Bhromon:

A Solo Trip Half-Way Around the World

Leaving

I leave for Canada in about 8 hours. I’m feeling a little anxious. I’ve got 17 hours of transit ahead of me.

I don’t really have much to say in what just might be my final post except for ‘Thank You’ to everyone I’ve spent even the briefest amounts of time with. Thank you for the good times, the good food, the good conversations, the good everything. I appreciate everything everyone has done for and honestly, aside from saying “thank you’, I’m not sure what else I can possibly say to convey my feelings.

Until next time!

Found in Gulshan, Dhaka, Bangladesh

Found in Gulshan, Dhaka, Bangladesh

I love that this mural looks so simple, yet it is so beautiful.

Coming to an end.

My trip seems to be very quickly coming to an end. I have just over a week left before I head back to Canada. As much as I am looking forward to returning to my routines and structures and my loved ones, I feel as though I should have come with more time. One month to spend time with my very large extended family is really not a lot of time (note that my mother comes from a family of 10 siblings and my father 6), not to mention time needed for all of that touristy stuff I’ve been trying to do. However that being said, I have accomplished so much on this trip. I have shopped, gone sight seeing, been to different parts of the country, met and visited with family members, tasted new foods, got through a number of different illnesses that pretty much all foreigners are bound to get. All in all with still over a week to go, this trip has thus far been a complete success. Now some last minute shopping and last minute visiting are all that remain on my to-do list.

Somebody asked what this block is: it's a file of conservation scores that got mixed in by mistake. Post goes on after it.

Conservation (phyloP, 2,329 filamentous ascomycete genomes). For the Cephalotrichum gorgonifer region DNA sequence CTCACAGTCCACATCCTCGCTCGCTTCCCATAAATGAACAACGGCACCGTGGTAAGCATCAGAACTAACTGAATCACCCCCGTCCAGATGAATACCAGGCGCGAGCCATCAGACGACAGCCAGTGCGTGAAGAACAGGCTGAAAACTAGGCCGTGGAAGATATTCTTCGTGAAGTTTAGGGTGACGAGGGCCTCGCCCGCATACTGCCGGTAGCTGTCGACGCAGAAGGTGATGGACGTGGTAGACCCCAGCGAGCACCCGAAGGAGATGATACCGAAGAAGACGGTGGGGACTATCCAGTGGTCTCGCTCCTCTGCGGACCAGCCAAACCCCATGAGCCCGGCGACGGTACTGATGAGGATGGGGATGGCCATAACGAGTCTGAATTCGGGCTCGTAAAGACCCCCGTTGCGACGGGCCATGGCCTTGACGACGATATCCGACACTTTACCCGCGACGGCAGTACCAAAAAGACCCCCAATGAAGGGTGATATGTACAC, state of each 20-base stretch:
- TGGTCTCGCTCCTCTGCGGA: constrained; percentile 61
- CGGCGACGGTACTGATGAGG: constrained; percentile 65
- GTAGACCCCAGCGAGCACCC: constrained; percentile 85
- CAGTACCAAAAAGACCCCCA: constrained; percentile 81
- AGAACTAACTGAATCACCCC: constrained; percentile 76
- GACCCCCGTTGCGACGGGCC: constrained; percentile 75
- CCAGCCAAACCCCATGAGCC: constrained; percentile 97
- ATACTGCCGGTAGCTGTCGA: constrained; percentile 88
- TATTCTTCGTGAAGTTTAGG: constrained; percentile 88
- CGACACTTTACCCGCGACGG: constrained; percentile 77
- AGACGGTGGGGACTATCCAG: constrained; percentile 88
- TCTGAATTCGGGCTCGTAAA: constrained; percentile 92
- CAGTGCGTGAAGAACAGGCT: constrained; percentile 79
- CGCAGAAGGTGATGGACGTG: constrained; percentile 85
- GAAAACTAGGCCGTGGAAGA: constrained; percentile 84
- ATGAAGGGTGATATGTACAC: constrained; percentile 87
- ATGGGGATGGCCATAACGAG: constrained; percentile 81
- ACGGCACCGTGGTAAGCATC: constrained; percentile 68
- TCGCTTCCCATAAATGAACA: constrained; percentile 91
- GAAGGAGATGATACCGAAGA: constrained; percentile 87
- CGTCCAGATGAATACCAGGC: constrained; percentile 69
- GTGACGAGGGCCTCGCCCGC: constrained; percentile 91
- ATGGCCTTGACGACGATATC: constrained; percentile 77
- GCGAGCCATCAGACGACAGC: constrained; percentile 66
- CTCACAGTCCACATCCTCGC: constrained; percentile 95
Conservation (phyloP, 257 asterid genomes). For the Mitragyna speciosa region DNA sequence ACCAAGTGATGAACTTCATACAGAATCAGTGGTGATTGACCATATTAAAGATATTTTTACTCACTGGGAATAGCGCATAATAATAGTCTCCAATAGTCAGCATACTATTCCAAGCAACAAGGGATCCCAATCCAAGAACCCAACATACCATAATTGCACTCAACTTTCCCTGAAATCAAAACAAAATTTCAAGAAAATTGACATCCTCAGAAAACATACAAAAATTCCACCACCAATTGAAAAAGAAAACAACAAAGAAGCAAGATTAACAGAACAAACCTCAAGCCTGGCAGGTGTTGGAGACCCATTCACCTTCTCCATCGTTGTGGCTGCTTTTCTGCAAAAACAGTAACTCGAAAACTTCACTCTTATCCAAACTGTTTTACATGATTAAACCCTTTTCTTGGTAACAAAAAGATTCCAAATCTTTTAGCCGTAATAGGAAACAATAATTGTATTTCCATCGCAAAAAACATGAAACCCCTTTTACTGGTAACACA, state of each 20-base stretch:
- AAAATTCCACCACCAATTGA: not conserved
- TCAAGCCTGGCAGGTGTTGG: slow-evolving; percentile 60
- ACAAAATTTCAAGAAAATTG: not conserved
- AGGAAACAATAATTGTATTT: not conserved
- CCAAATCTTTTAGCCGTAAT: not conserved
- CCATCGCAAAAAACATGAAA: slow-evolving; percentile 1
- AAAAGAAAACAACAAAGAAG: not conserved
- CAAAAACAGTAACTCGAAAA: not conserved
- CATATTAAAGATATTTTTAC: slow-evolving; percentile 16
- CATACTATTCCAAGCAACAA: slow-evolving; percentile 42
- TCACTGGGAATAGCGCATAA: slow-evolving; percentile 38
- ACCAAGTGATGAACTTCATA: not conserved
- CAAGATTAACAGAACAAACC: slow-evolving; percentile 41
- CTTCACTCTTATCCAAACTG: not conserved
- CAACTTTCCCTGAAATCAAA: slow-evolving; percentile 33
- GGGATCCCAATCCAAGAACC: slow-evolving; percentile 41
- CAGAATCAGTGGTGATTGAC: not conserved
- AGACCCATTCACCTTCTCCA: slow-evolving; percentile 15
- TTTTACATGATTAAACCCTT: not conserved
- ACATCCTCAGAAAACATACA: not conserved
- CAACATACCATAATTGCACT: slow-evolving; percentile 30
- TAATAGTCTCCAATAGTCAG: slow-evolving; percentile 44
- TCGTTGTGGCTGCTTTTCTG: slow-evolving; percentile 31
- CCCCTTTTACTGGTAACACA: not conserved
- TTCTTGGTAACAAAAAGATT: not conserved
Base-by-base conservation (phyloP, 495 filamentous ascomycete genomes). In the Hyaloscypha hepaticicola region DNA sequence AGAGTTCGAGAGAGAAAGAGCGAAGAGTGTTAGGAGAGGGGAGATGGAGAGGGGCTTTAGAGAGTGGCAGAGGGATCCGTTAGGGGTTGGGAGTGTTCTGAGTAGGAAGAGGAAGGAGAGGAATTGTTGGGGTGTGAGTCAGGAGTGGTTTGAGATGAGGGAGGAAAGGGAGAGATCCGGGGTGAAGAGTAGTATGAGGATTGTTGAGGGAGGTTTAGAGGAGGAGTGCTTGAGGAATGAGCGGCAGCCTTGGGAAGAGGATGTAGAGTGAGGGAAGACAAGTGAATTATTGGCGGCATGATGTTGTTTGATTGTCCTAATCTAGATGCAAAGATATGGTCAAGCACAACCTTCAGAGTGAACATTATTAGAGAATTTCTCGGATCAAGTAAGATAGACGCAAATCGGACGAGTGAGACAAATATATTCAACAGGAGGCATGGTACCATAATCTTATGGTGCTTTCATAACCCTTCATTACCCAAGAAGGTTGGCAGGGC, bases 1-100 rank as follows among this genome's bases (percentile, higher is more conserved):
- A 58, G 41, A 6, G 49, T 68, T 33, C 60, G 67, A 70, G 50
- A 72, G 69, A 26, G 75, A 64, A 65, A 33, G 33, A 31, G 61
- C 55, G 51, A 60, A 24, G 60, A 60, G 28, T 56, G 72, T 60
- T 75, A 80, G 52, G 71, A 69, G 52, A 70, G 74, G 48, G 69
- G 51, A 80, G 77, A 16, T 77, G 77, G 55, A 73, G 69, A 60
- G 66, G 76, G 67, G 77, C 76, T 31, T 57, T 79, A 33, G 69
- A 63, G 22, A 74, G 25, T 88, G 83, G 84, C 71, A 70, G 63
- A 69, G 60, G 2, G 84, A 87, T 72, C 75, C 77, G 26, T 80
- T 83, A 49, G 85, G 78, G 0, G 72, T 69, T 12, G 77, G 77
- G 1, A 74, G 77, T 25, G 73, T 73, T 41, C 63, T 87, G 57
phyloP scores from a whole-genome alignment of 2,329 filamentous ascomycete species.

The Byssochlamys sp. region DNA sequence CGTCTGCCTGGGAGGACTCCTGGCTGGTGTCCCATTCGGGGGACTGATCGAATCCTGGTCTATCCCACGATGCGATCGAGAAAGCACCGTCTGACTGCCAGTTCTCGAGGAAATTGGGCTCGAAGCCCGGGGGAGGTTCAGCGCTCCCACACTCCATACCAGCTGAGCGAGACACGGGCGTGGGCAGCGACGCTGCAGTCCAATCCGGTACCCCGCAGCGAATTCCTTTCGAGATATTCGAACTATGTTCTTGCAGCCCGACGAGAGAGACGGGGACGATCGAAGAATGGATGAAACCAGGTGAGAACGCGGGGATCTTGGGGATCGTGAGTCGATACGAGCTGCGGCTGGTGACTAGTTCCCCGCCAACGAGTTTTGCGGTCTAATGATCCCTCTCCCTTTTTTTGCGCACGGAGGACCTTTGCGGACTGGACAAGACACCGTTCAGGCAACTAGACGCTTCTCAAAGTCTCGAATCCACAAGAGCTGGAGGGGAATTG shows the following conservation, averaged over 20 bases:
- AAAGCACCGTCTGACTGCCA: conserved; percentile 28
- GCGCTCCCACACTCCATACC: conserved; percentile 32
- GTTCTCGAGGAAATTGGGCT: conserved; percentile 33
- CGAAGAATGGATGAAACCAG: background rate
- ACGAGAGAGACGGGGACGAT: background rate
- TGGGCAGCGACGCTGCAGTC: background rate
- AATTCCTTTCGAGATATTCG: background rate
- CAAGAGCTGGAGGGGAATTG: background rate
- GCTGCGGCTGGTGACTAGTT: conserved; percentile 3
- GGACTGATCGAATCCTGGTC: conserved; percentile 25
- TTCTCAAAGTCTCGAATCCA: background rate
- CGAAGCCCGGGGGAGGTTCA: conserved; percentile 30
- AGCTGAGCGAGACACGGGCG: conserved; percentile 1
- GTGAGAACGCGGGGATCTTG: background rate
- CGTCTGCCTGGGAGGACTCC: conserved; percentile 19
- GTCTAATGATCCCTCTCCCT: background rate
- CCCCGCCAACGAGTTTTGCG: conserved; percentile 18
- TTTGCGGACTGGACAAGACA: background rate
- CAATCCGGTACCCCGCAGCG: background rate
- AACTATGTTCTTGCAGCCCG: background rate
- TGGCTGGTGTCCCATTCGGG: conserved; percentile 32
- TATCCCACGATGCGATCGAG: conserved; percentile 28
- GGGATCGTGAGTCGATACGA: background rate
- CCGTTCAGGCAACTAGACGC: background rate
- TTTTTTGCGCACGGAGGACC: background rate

Srimongal, Bangladesh

Ghost Stories and Street-Food.

How is it that at the age of 27, telling ghost stories with my cousins still gives me goosebumps? This evening me and three of my cousins spent about an hour at what was my maternal grandfather’s grain mill. It’s pretty much empty now, but the four of us just walked about it, recalling the ghost stories some of older cousins used to tell us the last two times I visited when we were young. It was pitch black out due to the rolling blackouts making the stories just that much more frightful.